BASIC VI is used by some applications (for example SciCalc) so it may get loaded into memory without you having to take any special action.

To start BASIC VI, display the Task manager menu (click Menu over the Acorn icon at the bottom righthand corner of the desktop). Choose the Task window option and then type the following:


Press Return, and the BASIC VI version and memory option will be displayed on the screen. (Note: You can't just type BASIC64, as the BASIC64 module is not in the library directory).

BASIC 64 can also be started from the New task option on the Task manager menu or from the command line (press F12).

BASIC files saved from both BASIC V and BASIC VI are the same and can be run using either BASIC.

Leaving BASIC

To leave BASIC, type QUIT (which must be in uppercase) or type *Quit.

Features in BASIC VI

The CRUNCH command strips various spaces from a program. Its argument is a 5-bit binary word. Each bit in the word has a different meaning (for instance bit 0 controls the stripping of spaces before statements; bit 2 controls the stripping out of REM statements).

The TEXTLOAD command can load a file that is either a BASIC program, or a BASIC program that was saved as a text file. In the latter case, TEXTLOAD automatically renumbers the program. TEXTSAVE stores a BASIC program as a text file, and strips out the line numbers.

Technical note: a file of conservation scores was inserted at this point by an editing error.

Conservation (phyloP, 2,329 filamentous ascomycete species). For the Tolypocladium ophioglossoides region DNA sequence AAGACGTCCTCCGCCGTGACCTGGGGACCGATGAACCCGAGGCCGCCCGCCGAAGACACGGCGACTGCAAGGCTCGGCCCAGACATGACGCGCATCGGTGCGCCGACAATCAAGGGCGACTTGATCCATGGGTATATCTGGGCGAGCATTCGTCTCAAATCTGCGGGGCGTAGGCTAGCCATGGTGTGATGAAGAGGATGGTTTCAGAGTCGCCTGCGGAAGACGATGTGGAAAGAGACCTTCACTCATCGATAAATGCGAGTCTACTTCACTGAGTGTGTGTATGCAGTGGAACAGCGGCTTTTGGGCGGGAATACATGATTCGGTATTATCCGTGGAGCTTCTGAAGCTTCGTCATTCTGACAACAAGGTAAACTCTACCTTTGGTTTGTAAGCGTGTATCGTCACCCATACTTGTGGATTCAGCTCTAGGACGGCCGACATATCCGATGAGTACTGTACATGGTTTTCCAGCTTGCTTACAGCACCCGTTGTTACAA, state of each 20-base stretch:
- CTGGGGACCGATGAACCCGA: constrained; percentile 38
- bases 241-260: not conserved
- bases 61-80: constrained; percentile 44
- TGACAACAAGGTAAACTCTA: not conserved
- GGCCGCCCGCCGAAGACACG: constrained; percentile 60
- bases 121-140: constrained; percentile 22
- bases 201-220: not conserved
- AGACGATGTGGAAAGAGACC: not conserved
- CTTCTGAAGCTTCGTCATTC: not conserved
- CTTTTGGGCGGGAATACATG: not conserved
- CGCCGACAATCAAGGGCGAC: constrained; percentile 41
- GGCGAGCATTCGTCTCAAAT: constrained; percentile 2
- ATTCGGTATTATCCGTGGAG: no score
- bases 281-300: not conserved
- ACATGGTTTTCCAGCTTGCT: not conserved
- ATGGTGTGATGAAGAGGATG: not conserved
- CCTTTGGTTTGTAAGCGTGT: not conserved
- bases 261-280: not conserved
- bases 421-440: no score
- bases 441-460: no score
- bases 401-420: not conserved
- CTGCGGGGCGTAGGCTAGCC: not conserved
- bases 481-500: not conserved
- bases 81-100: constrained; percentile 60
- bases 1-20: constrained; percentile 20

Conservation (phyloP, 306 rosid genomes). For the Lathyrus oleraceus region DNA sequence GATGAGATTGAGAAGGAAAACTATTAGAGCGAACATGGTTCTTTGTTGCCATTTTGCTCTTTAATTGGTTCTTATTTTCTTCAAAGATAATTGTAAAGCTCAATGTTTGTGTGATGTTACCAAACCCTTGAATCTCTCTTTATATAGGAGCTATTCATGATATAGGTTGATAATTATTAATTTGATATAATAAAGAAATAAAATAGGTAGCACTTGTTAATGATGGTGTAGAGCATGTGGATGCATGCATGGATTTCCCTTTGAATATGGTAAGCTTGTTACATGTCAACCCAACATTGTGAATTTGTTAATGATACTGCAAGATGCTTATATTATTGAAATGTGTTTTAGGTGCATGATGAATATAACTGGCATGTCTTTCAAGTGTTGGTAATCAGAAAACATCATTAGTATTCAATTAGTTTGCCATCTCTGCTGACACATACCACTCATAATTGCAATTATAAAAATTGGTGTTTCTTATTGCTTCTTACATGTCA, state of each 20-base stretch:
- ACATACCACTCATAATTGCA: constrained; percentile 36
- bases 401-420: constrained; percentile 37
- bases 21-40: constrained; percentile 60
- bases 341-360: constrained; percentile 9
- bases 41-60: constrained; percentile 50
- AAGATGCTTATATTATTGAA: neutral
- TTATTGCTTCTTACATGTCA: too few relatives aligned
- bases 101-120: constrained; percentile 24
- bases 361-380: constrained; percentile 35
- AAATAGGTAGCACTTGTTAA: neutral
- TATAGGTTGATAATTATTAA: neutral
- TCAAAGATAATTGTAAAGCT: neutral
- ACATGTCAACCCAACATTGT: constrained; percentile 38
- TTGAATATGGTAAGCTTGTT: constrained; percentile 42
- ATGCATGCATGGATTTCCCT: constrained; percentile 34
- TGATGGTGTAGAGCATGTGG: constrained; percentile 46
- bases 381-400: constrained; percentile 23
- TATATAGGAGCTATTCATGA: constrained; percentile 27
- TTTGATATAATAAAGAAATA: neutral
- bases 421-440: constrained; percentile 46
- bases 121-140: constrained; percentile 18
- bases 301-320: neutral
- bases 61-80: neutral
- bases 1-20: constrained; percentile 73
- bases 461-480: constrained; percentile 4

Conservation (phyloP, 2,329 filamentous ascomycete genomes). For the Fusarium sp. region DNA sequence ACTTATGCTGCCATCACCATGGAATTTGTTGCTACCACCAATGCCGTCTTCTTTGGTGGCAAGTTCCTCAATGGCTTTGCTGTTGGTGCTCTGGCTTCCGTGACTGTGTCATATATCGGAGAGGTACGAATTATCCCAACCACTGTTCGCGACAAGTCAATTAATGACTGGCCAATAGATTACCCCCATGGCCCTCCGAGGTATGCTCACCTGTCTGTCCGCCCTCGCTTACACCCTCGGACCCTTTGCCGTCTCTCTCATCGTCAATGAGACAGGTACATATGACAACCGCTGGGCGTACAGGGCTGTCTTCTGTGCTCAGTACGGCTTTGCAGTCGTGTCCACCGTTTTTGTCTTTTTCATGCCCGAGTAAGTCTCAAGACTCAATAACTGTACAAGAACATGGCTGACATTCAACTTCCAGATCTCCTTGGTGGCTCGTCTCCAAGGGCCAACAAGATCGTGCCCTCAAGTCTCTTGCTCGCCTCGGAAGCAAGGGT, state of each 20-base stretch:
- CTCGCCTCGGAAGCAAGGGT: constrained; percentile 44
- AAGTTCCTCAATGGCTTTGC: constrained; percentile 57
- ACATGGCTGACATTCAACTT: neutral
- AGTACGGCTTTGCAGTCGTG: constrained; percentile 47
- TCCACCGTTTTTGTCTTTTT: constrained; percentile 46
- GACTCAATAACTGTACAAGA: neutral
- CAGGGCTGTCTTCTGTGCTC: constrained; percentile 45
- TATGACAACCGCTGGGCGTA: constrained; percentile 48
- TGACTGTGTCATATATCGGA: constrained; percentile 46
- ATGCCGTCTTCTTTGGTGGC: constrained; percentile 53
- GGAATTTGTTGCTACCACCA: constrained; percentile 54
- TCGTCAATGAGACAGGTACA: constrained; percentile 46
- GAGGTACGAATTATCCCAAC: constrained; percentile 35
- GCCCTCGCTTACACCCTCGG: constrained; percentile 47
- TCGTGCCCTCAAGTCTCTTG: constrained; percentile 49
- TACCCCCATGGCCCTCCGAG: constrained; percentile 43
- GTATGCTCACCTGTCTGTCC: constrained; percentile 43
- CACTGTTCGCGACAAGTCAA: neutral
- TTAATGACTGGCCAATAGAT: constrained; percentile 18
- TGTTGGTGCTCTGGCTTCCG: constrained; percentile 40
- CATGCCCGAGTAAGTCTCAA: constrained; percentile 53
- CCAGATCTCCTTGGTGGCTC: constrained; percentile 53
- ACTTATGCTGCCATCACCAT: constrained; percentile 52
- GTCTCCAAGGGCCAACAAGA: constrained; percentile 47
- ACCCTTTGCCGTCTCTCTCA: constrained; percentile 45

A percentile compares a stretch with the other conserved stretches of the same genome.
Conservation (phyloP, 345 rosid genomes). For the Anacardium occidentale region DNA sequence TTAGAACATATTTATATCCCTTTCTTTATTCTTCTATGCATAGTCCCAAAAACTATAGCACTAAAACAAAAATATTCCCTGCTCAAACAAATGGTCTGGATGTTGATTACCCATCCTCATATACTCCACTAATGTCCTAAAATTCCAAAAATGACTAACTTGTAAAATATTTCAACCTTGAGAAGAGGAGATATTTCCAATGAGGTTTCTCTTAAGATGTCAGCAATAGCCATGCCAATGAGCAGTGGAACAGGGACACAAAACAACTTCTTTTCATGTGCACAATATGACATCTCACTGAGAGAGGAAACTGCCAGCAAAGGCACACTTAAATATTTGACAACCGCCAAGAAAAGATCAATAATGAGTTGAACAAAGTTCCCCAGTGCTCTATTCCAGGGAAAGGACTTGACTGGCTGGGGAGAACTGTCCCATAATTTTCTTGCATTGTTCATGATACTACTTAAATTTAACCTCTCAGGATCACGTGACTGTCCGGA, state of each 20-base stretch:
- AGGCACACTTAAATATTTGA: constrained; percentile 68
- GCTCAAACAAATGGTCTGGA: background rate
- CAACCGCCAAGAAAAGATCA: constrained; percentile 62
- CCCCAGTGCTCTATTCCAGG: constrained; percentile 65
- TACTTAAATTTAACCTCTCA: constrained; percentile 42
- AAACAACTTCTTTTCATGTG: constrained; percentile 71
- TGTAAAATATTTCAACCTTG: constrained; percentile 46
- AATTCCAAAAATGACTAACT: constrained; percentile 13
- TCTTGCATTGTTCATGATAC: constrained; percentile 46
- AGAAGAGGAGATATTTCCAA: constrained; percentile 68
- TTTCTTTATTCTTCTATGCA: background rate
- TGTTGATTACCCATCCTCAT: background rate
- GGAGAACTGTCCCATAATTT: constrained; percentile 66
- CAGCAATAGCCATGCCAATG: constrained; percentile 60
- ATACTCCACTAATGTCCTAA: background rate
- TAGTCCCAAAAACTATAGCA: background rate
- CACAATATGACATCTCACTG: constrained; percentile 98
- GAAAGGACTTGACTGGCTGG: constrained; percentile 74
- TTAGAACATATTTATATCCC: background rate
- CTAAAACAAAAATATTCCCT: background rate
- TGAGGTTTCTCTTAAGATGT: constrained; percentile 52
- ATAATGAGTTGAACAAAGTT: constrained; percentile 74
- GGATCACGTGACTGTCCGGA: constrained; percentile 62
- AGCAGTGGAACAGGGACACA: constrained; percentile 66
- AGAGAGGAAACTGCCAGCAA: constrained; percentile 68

Writing and editing BASIC files

Edit will automatically convert BASIC files to and from BASIC tokenised format. Now all editing of BASIC files can be done using Edit.

Command line syntax for BASIC

The following pages describe in full the command line interface for BASIC V and BASIC VI.

*BASIC   The command to enter the BASIC V interpreter.

Syntax   *BASIC [options] Purpose   To enter BASIC V.

The options control how the interpreter will behave when it starts, and when any program that it executes terminates. If no option is given, BASIC simply starts with a message of the form;

  ARM BBC BASIC V version 1.05 (C) Acorn 1989
  Starting with 643324 bytes free

The number of bytes free in the above message will depend on the amount of memory in your Next slot. The first line is also used for the default REPORT message, before any errors occur.